Hey there! Sign in to join this conversationNew here? Join for free
Turn on thread page Beta
    Offline

    2
    ReputationRep:
    (Original post by Quivai)
    As someone who has been self-teaching A Level maths for the sake of learning, I really hate the Edexcel specification for calculus. It skips over so many proofs and concepts that a deep understanding is all but impossible unless you go out of your way to learn from other sources. In addition, the order that material is presented makes things needlessly more difficult.

    As an example, you are introduced to the number e early on in C3 by being shown the derivatives of 2^x, 3^x, etc. and being told that because of a noticeable pattern, there must be such a number as e. The problem with this approach is that at this stage, you don't even know how to even derive 2^x or 3^x. Moreover, deriving them requires you to use logs in base e, making the entire proof circular.

    Another example is the fundamental theorem of calculus. The Edexcel textbooks simply skip over it, giving only an extremely brief explanation on how to find definite integrals. So you're left wondering just why taking the definite integral of a function will magically find the area under a curve.

    To compound matters, the Americans teach calculus in a completely different order, and teach concepts we don't need to know for A Levels, such as discontinuous functions and taking limits from both sides. So when you try turning to internet resources focused on the American curriculum, you'll occasionally find you're expected to have knowledge of things you either haven't learnt yet, or won't learn for A Levels.

    All in all, calculus as taught by Edexcel is extremely frustrating if you like understanding things.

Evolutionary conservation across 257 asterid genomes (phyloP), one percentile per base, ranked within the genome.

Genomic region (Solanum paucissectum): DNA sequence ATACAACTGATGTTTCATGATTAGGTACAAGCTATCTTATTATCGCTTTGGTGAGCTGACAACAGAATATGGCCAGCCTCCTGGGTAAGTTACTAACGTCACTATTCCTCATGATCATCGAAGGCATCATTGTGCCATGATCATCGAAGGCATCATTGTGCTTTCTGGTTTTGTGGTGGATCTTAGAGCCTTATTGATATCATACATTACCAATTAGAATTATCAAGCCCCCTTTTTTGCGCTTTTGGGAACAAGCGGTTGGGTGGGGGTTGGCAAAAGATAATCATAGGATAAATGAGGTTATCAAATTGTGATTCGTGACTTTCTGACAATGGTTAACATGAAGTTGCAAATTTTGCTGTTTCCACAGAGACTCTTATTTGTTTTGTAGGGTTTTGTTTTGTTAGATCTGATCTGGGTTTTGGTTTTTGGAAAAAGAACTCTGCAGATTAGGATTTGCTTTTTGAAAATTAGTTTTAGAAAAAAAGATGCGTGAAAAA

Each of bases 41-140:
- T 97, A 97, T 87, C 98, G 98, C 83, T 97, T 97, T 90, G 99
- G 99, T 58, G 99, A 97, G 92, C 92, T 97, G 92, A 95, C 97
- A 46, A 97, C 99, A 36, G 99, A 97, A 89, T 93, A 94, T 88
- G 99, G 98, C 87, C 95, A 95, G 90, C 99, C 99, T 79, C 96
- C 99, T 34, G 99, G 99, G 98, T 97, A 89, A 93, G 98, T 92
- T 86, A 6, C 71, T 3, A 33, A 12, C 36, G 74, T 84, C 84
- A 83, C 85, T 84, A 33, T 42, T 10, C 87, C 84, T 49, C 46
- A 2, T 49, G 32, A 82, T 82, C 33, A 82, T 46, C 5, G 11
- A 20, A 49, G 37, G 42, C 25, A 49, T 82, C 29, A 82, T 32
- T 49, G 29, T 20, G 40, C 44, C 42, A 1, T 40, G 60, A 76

Do you know if this is the case for other exam boards too?
    Offline

    0
    ReputationRep:
    (Original post by cheeriosarenice)
    Do you know if this is the case for other exam boards too?
    I don't know, to be honest. I've been focusing entirely on the Edexcel syllabus because those are the textbooks I have on hand.
    Offline

    20
    ReputationRep:
    you will become a Math Boss if you love proofs
    Offline

    18
    ReputationRep:
    WJEC examines first principles for differentiation I know.
    Offline

    17
    ReputationRep:
    Looking at derivations really helps with understanding and actually learning about maths, but IMO too many schools are focused with getting good exam grades instead of actually learning the concepts so you just get people who regurgitate what is given in the textbook and have no idea what to do when they need to think about something (Last year's 'terrible' C3 exam is a good example of this)
 
 
 
Reply
Submit reply
Turn on thread page Beta
Updated: April 20, 2014
Poll
“Yanny” or “Laurel”
Useful resources

Make your revision easier

Maths

Maths Forum posting guidelines

Not sure where to post? Read the updated guidelines here

Equations

How to use LaTex

Writing equations the easy way

Student revising

Study habits of A* students

Top tips from students who have already aced their exams

Study Planner

Create your own Study Planner

Never miss a deadline again

Polling station sign

Thinking about a maths degree?

Chat with other maths applicants

Can you help? Study help unanswered threads

Groups associated with this forum:

View associated groups

The Student Room, Get Revising and Marked by Teachers are trading names of The Student Room Group Ltd.

Register Number: 04666380 (England and Wales), VAT No. 806 8067 22 Registered Office: International House, Queens Road, Brighton, BN1 3XE

Write a reply...
Reply
Hide
Reputation gems: You get these gems as you gain rep from other members for making good contributions and giving helpful advice.